4When it’s over, it’s overThis is about the flow of the group and its energy and not the clock. When the conversation is over, it’s over. Call it and move on to something else.

Is there a Best Group Size?

Anything from 5 to 1500 people. Sessions / meetings /conferences can be run over a few hours to a few days. They can be facilitated at one site or across multiple sites. Some say the longer

The 7 Steps of Open Space Technology

Step 1 – Select a Question or Focus Statement

A key role as facilitator is to understand the purpose and context of the meeting, session or conference and then to select or develop a focussing statement of question for the event. From memory the key question for the first OST conference I attended was “What needs to happen to advance Australian women in agriculture?” The statement or question needs to frame the purpose in a wide and positive way.

Step 2 – Select a Question or Focus Statement

Invite the people (all stakeholders you’d like and should be in the room). Be clear about the focus statement / question and the date, time and place.

Step 3 – Create the Circle

Set up chairs in a circle so there is space in the middle. I’ve also facilitated without chairs where people stand (For a short time). Choose a wall to work up the Agenda and divide it by AM and PM or have specific times if this has been worked out. Choose another wall for News – this is where people put a summary post session so everyone can see it in this form if they wish. Have pens and A4 sheets of paper available for people to write on. Take some time to explain the meeting / conference focus statement or question. This could include where it’s come from, why it’s important and what’s the NOW and Future context about it. This will simulate people’s thinking. And then explain the OST process and allow for questions.

Step 4 – Create the Circle

Invite participants (as not all will do it) to write up a topic, question, theme etc that they would like to have a session on and ask them to place it on the floor where everyone can see it. Ensure they put their name on the paper. If it’s a big forum and there are lots of suggested topics, questions or themes, ask for permission to group some of them if relevant. Place the papers up on the Agenda Wall in the appropriate time slot.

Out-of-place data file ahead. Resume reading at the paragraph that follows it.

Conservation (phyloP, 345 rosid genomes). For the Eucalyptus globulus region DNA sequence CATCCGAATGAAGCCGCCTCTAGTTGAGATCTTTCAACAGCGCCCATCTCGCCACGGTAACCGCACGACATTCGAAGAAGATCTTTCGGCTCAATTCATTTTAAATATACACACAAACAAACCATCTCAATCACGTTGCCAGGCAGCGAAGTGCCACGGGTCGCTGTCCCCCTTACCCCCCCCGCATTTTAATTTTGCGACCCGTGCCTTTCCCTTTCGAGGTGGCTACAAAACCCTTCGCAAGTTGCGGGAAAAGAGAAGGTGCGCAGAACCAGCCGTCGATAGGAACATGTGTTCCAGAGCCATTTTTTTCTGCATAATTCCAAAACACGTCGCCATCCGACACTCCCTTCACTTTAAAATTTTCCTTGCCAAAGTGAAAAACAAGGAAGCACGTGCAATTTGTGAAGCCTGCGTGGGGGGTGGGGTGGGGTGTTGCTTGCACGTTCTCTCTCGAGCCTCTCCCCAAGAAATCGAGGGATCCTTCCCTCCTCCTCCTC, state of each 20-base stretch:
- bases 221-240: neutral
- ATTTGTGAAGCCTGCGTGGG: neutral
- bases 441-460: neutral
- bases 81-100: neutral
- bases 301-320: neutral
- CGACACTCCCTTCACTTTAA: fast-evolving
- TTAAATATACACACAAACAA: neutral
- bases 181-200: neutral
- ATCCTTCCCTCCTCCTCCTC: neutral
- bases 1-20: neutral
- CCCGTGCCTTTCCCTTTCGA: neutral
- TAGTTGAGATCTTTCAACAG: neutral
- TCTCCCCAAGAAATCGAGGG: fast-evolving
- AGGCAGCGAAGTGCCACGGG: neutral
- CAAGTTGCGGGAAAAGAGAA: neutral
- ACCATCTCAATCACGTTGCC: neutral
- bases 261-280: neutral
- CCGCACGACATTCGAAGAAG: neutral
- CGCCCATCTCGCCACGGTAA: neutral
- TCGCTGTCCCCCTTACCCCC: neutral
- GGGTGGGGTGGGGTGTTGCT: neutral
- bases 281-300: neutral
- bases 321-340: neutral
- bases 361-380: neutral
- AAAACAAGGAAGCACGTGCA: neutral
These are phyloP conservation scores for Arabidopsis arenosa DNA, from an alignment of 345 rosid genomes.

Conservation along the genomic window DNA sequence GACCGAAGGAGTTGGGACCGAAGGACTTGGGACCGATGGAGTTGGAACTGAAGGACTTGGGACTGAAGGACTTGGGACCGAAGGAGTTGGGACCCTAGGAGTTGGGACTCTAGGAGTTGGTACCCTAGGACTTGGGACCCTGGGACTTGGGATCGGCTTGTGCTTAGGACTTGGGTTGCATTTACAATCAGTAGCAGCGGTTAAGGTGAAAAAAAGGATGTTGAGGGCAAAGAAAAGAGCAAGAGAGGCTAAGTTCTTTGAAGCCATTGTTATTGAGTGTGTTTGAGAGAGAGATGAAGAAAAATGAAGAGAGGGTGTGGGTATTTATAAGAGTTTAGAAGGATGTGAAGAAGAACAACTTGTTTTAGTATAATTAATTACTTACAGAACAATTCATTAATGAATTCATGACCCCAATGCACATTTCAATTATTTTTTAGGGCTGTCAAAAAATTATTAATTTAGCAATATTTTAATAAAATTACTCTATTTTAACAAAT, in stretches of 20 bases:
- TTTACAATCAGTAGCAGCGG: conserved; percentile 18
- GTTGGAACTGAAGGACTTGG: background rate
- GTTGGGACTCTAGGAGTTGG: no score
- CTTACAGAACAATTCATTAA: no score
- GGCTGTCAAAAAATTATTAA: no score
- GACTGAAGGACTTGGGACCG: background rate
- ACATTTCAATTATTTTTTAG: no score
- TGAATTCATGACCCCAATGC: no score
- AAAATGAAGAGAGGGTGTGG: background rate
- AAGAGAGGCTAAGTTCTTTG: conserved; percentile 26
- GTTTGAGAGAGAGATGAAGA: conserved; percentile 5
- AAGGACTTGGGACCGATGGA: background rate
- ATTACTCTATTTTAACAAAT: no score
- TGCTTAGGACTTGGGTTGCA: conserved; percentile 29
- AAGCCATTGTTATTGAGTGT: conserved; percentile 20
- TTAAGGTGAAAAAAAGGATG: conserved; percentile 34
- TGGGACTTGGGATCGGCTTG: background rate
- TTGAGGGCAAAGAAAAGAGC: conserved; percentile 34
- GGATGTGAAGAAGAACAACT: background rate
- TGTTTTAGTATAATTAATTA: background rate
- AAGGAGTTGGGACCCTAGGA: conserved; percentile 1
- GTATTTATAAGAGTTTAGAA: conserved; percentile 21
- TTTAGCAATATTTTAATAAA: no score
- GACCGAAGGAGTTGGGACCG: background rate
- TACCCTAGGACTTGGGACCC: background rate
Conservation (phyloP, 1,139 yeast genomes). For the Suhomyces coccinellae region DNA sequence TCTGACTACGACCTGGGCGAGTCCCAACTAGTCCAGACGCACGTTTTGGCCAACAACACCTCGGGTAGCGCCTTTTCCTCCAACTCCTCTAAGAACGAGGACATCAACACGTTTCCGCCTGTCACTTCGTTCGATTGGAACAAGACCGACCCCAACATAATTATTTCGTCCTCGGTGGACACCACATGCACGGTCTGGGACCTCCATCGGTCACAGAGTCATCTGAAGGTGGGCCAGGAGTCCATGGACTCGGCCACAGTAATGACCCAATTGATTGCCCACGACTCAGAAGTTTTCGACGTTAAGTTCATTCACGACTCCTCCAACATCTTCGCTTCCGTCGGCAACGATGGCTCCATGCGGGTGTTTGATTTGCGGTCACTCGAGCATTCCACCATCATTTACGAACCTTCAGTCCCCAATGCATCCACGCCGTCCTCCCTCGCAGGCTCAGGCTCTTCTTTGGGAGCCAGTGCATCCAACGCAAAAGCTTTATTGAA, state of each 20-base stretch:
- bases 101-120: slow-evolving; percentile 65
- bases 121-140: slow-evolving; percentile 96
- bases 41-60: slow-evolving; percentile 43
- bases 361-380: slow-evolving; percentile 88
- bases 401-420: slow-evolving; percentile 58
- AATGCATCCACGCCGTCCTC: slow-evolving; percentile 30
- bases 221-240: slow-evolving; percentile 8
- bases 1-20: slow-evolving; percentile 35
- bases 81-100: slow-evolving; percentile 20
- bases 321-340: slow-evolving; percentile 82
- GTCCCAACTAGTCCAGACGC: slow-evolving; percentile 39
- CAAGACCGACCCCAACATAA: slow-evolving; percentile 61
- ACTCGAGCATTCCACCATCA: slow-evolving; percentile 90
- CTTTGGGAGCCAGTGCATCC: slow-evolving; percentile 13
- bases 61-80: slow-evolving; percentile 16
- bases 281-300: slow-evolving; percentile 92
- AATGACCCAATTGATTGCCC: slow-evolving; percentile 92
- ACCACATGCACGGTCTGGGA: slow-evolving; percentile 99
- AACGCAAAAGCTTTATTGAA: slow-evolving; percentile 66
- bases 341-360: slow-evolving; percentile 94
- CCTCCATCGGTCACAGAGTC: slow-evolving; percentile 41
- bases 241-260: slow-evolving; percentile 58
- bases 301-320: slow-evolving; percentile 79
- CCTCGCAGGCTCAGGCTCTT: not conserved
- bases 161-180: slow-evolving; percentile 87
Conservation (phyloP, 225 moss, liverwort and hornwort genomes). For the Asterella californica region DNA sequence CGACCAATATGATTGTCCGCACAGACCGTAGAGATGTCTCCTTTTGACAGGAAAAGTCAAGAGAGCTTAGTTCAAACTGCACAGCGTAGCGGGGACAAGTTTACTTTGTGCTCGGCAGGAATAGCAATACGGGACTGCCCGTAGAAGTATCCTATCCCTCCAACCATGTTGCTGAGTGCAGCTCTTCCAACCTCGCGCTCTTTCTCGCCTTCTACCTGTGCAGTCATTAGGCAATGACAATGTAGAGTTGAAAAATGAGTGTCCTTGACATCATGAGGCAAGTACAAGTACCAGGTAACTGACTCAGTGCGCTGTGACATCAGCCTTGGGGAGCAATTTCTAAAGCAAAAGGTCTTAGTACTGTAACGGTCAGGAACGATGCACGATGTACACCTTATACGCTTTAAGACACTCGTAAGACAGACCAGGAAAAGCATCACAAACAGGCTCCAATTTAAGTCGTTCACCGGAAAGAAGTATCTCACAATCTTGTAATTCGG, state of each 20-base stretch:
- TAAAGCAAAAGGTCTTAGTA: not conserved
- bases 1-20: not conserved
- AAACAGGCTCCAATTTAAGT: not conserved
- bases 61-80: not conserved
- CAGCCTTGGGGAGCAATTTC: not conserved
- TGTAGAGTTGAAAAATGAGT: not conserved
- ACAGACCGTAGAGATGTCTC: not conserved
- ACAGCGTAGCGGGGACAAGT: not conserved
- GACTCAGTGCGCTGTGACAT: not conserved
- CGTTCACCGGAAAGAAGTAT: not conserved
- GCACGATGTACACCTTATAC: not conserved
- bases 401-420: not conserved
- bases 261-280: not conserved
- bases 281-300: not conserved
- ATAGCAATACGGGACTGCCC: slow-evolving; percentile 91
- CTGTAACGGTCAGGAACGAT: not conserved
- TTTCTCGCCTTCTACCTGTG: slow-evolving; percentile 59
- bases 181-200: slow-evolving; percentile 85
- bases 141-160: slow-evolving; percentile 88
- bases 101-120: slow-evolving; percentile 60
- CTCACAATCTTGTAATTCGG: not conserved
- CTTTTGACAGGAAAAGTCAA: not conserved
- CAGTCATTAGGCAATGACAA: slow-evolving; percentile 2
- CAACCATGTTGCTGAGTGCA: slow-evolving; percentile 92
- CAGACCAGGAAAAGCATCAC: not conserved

Step 5 – Open the Space

Go over the session details and where they will be held and for how long. Invite participant to sign on for what they are interested in across the AM and PM sessions and then invite them to go on their way to the first session they have chosen. Assign a convenor to each session to keep time and write up outcomes to allow people to participate fully.

Step 6 – Facilitate Open Space Sessions

People participate in their chosen sessions. The space is set up for them and the Convenor takes a copy of the theme/ question / focus statement t the session so participants have it to refer to. Convenor takes notes of outcome and places these on the News Wall for everyone to take a look at if they wish.

Step 7 – Close OST Sessions

All sessions close at the same time and people reconvene back at the whole of forum space. Each person is provided the opportunity to share back their aha, key thoughts, highlights etc. This occurs without discussion or questioning. If people don’t want to contribute here that’s OK. The facilitator then closes the whole of group session and makes comments on patterns / insights etc that have emerged. Explains that each participant will be emailed a summary of the News Wall and encourage people to share details for future contact if they wish. And that they will share the same information to funders etc of the session.

Over to You

If you haven’t added the Open Space Technology facilitation process to your facilitation tool box yet, then please do. And I encourage you to participate in an OST session first before you facilitate as this will give you confidence to set it up and facilitate to encourage the best outcomes.

Until next time!

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About the Author

Jo Eady

Jo Eady

I’m a leadership specialist, a human centred facilitator and a modern day storyteller. I live in Victoria, Australia. For the past two decades I’ve developed and facilitated a range of leadership initiatives, strategies and programs and have coached many across Australia’s agricultural and rural sectors. I love being a change agent and my key motto right now is courage over comfort. I support others to develop their own leadership essence and shine from the inside out.